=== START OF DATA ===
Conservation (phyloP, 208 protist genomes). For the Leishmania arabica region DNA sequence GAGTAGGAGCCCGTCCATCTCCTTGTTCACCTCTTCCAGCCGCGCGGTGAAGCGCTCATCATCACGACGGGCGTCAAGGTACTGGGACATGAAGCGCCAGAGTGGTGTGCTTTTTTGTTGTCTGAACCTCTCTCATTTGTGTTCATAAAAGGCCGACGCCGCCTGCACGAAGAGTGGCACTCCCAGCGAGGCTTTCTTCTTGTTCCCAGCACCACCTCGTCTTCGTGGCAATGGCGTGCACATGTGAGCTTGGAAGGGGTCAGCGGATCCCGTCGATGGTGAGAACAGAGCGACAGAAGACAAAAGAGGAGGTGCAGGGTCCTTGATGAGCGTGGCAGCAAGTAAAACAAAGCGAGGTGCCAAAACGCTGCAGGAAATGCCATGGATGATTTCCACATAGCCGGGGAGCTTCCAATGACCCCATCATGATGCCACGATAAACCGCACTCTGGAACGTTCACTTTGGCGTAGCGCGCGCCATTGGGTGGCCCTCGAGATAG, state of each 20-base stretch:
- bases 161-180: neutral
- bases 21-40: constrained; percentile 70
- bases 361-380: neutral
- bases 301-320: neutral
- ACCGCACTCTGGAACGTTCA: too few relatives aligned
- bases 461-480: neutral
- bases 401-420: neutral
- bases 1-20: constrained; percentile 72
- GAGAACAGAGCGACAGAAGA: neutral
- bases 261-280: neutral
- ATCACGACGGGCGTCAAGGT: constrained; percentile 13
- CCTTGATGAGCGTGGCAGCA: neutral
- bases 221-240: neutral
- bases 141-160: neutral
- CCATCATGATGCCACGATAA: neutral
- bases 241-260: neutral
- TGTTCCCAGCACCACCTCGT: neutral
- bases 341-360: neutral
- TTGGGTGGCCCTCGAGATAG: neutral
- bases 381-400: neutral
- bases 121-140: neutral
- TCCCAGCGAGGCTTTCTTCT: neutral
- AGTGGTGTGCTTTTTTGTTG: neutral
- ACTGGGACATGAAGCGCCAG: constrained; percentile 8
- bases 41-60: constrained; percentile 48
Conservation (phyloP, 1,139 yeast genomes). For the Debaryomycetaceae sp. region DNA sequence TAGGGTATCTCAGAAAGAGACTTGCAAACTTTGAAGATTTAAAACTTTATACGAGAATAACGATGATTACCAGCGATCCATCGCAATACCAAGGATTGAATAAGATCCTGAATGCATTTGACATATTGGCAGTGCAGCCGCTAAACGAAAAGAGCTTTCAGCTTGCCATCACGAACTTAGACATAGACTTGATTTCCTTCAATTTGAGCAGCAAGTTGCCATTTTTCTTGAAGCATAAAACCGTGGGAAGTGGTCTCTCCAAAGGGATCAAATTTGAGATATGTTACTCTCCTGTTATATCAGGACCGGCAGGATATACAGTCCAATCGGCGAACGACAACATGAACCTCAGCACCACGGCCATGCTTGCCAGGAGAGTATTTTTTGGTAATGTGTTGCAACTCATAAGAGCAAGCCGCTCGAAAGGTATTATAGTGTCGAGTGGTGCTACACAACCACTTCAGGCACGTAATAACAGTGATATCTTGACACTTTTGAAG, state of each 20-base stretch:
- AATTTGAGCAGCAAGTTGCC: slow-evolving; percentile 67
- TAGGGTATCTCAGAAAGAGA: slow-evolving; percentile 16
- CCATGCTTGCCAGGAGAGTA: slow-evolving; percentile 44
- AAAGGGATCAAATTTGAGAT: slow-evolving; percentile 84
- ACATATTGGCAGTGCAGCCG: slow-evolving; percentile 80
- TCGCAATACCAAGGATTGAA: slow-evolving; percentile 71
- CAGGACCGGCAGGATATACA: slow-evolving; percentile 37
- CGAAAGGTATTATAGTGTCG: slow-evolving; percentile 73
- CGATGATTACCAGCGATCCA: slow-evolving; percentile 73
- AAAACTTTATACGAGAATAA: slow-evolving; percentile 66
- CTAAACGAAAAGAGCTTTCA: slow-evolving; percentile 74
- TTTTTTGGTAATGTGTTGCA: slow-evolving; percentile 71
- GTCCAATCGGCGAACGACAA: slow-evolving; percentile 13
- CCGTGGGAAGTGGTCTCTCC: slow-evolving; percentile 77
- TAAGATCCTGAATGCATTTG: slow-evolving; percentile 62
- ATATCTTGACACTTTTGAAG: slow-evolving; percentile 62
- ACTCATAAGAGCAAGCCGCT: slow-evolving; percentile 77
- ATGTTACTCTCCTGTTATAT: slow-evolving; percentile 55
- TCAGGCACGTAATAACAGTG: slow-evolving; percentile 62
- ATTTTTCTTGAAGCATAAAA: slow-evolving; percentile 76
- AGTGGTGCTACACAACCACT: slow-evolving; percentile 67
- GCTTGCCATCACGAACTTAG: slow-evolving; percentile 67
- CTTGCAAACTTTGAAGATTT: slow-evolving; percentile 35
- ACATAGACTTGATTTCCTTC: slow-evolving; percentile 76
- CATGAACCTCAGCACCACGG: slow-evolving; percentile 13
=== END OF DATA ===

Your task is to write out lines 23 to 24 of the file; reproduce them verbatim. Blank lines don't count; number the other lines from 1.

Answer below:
- TCCCAGCGAGGCTTTCTTCT: neutral
- AGTGGTGTGCTTTTTTGTTG: neutral